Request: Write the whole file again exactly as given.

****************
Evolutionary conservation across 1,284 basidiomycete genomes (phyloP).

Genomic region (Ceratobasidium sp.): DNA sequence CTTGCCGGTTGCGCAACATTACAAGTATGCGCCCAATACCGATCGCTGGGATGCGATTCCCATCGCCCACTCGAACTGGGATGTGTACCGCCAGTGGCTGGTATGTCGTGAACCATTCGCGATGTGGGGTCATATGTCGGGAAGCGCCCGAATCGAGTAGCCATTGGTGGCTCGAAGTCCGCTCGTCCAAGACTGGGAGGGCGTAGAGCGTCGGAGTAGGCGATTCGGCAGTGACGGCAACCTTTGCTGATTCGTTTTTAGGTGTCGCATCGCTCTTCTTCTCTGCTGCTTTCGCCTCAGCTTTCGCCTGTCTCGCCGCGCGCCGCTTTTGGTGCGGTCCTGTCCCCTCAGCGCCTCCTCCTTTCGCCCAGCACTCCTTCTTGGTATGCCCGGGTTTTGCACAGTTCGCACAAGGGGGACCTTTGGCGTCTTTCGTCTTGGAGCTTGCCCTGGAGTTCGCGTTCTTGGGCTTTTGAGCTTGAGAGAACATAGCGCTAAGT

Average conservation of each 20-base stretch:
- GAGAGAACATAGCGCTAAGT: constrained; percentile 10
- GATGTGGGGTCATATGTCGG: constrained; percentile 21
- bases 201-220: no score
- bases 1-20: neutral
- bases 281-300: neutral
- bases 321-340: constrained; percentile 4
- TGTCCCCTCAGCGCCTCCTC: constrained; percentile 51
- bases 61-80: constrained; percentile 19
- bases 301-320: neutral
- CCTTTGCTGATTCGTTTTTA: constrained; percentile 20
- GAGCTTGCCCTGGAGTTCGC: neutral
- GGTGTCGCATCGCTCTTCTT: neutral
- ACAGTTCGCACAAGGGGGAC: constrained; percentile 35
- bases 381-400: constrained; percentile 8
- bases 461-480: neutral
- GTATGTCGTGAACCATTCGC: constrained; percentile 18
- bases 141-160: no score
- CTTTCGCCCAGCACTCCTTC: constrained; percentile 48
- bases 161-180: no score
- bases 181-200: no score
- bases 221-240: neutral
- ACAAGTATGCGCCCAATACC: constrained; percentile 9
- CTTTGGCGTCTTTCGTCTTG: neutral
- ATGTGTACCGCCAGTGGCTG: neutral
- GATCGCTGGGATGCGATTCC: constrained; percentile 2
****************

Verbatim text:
Evolutionary conservation across 1,284 basidiomycete genomes (phyloP).

Genomic region (Ceratobasidium sp.): DNA sequence CTTGCCGGTTGCGCAACATTACAAGTATGCGCCCAATACCGATCGCTGGGATGCGATTCCCATCGCCCACTCGAACTGGGATGTGTACCGCCAGTGGCTGGTATGTCGTGAACCATTCGCGATGTGGGGTCATATGTCGGGAAGCGCCCGAATCGAGTAGCCATTGGTGGCTCGAAGTCCGCTCGTCCAAGACTGGGAGGGCGTAGAGCGTCGGAGTAGGCGATTCGGCAGTGACGGCAACCTTTGCTGATTCGTTTTTAGGTGTCGCATCGCTCTTCTTCTCTGCTGCTTTCGCCTCAGCTTTCGCCTGTCTCGCCGCGCGCCGCTTTTGGTGCGGTCCTGTCCCCTCAGCGCCTCCTCCTTTCGCCCAGCACTCCTTCTTGGTATGCCCGGGTTTTGCACAGTTCGCACAAGGGGGACCTTTGGCGTCTTTCGTCTTGGAGCTTGCCCTGGAGTTCGCGTTCTTGGGCTTTTGAGCTTGAGAGAACATAGCGCTAAGT

Average conservation of each 20-base stretch:
- GAGAGAACATAGCGCTAAGT: constrained; percentile 10
- GATGTGGGGTCATATGTCGG: constrained; percentile 21
- bases 201-220: no score
- bases 1-20: neutral
- bases 281-300: neutral
- bases 321-340: constrained; percentile 4
- TGTCCCCTCAGCGCCTCCTC: constrained; percentile 51
- bases 61-80: constrained; percentile 19
- bases 301-320: neutral
- CCTTTGCTGATTCGTTTTTA: constrained; percentile 20
- GAGCTTGCCCTGGAGTTCGC: neutral
- GGTGTCGCATCGCTCTTCTT: neutral
- ACAGTTCGCACAAGGGGGAC: constrained; percentile 35
- bases 381-400: constrained; percentile 8
- bases 461-480: neutral
- GTATGTCGTGAACCATTCGC: constrained; percentile 18
- bases 141-160: no score
- CTTTCGCCCAGCACTCCTTC: constrained; percentile 48
- bases 161-180: no score
- bases 181-200: no score
- bases 221-240: neutral
- ACAAGTATGCGCCCAATACC: constrained; percentile 9
- CTTTGGCGTCTTTCGTCTTG: neutral
- ATGTGTACCGCCAGTGGCTG: neutral
- GATCGCTGGGATGCGATTCC: constrained; percentile 2